On "Beauty Behind the Madness", The Weeknd achieves two things: he hits the mainstream, hard, with a collection of songs that marry the alt-R&B sensibilities of his previous work with huge hooks that will be all over radio well into 2016; and he goes out of his way to remind the world that the best weeknds (not to mention the other five days of the week) are spent doing drugs and screwing.
It's been five years since Abel Tesfaye broke out, gaining the attention of critics, but not necessarily music buyers, with a trilogy of EPs that got the blogosphere as high as the man himself, at least for a while. But although his full-length debut Kiss Land was far from a flop, it marked a slight cooling-off. His sound stagnated and the hype began to fall away.
At that point, Tesfaye could either resign himself to being a Pitchfork favourite with a small but loyal fanbase, throwing out EPs every so often, or instead find a way to channel his considerable talent into a greater ambition: to be known. To be idolised. To be a popstar.
He chose to be a popstar.
Not that Beauty Behind the Madness is a pop album per se. Sonically, this record isn't too far adrift of the left-leaning, mostly downtempo, dreamy electronic R&B that he patented on Trilogy and Kiss Land. But right from go there's a sense that these songs are constructed differently. The production, handled by Weeknd himself with a massive array of collaborators from pop's go-to hitmaker Max Martin to Illangelo (who worked on Drake's best album, Take Care) and Kanye, sounds not just expensive but warm and inviting where before it was cold.
The wreckage of a car goes up in flames in the slickly shot video for The Hills and it's easy enough to imagine these songs exploding in similar fashion when The Weeknd hits the road with this record. But don't confuse the active pursuit of commercial success with any kind of dumbing down - this is a body of work which tells a story, not just of girls and coke and sex and pills (and then the same again, please), but of an artist realising the sheer scale of his potential.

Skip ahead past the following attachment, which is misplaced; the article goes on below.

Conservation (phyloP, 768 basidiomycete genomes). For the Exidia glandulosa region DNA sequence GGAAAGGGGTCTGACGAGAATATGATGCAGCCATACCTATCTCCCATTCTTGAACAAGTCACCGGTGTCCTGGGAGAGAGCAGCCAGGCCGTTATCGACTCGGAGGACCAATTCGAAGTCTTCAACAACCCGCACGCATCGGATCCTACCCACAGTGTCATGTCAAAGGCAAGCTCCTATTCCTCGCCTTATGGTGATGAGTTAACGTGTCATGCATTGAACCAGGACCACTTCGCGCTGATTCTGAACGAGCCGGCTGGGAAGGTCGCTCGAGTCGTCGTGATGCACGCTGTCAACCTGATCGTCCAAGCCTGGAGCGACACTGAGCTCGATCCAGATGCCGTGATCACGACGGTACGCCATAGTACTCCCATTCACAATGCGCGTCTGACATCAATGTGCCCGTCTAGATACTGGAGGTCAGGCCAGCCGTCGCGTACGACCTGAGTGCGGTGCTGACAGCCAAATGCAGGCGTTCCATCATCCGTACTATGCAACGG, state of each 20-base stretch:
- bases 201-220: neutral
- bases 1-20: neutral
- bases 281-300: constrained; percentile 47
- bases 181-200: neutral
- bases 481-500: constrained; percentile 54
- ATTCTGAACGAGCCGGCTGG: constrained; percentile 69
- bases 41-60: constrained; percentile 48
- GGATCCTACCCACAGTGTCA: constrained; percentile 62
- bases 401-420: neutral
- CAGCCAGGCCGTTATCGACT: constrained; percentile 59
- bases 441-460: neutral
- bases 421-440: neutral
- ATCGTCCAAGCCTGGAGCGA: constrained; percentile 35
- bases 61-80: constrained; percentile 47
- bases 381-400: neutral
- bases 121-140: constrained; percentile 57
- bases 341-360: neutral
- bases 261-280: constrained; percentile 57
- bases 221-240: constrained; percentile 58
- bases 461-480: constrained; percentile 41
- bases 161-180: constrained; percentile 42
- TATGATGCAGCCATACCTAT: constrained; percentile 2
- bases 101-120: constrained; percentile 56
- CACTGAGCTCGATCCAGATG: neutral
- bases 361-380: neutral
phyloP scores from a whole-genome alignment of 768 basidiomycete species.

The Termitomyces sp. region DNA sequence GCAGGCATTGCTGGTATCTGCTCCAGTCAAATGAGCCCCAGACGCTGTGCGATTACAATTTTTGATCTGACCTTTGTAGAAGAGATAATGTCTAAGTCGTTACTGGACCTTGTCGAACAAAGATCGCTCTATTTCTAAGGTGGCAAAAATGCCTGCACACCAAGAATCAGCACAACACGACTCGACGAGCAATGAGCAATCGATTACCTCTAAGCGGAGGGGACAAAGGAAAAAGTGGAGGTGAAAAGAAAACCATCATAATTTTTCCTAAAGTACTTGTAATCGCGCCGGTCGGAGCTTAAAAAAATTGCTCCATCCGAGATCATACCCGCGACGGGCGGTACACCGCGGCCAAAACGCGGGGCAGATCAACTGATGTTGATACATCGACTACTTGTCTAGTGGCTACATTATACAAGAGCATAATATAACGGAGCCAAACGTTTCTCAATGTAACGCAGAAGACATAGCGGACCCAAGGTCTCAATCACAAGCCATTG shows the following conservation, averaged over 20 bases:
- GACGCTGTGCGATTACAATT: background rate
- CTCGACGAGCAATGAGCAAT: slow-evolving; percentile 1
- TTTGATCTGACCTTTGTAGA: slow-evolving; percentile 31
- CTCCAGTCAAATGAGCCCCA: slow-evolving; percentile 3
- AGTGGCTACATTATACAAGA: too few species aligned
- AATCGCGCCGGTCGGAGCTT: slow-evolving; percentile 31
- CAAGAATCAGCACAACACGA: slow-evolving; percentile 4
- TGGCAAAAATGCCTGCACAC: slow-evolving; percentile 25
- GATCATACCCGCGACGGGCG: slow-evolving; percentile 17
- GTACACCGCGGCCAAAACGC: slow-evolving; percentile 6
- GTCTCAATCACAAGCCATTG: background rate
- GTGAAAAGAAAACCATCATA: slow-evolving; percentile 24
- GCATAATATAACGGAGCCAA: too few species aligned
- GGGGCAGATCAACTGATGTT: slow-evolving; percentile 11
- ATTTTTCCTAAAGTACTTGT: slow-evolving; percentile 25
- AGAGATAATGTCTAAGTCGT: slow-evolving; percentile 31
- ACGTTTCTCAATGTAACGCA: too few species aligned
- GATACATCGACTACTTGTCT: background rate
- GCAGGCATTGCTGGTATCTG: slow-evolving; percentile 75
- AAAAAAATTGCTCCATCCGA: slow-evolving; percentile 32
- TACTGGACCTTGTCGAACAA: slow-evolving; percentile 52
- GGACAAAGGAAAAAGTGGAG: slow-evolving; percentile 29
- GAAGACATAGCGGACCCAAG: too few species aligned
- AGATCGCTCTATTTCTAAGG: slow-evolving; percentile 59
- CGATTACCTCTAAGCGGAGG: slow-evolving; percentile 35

The Kanye-assisted Tell Your Friends is a clear highlight, an homage to the soul classics which were sampled, interpolated and reinvented by West's first two albums, before he sidestepped into harder, more 21st century sounds. The lyrics on that song, like on much of this album, are frequently terrible and always immensely quotable: "I'm that n**ga with the hair, singing 'bout popping pills, f**king b*tches, livin' life so trill". For the Weeknd, it seems, sleep is just that thing that gets in the way of the really important stuff.
Another theme that pops up here and there is fame which, as any Drake fan will know, is something which must be referenced at length if you want the world to know that (A) you're obscenely rich and successful and (B) it's still not easy being you. However the majority of Beauty is concerned with getting high and getting laid, and that's no bad thing.
The first two thirds of the tracklist are so frequently punctuated with moments of brilliance that after half an hour you might need a breather. The single Can't Feel My Face, which has blown up just about everywhere, has Weeknd channeling Michael Jackson on a delicate, falsetto-laden bridge which then subverts expectations by dropping out into a chorus with the grooviest of basslines. The song feels at once supersized and coolly understated, utterly tailored for radio, a trick repeated on several other highlights from the slow opener Real Life to Losers, with its building, relentlessly addictive piano riff.
The album falls off a little in the final stretch, and might have made a stronger statement about Tesfaye's self-appointed position at the head of the pack if it wasn't propped up by duets with Ed Sheeran (on the forgettable Dark Times) and on Prisoner with Lana Del Rey, pop's eternal dementor. But make no mistake, he is at the head of the pack, and there's no need to "go tell your friends about it" - soon enough, they'll know.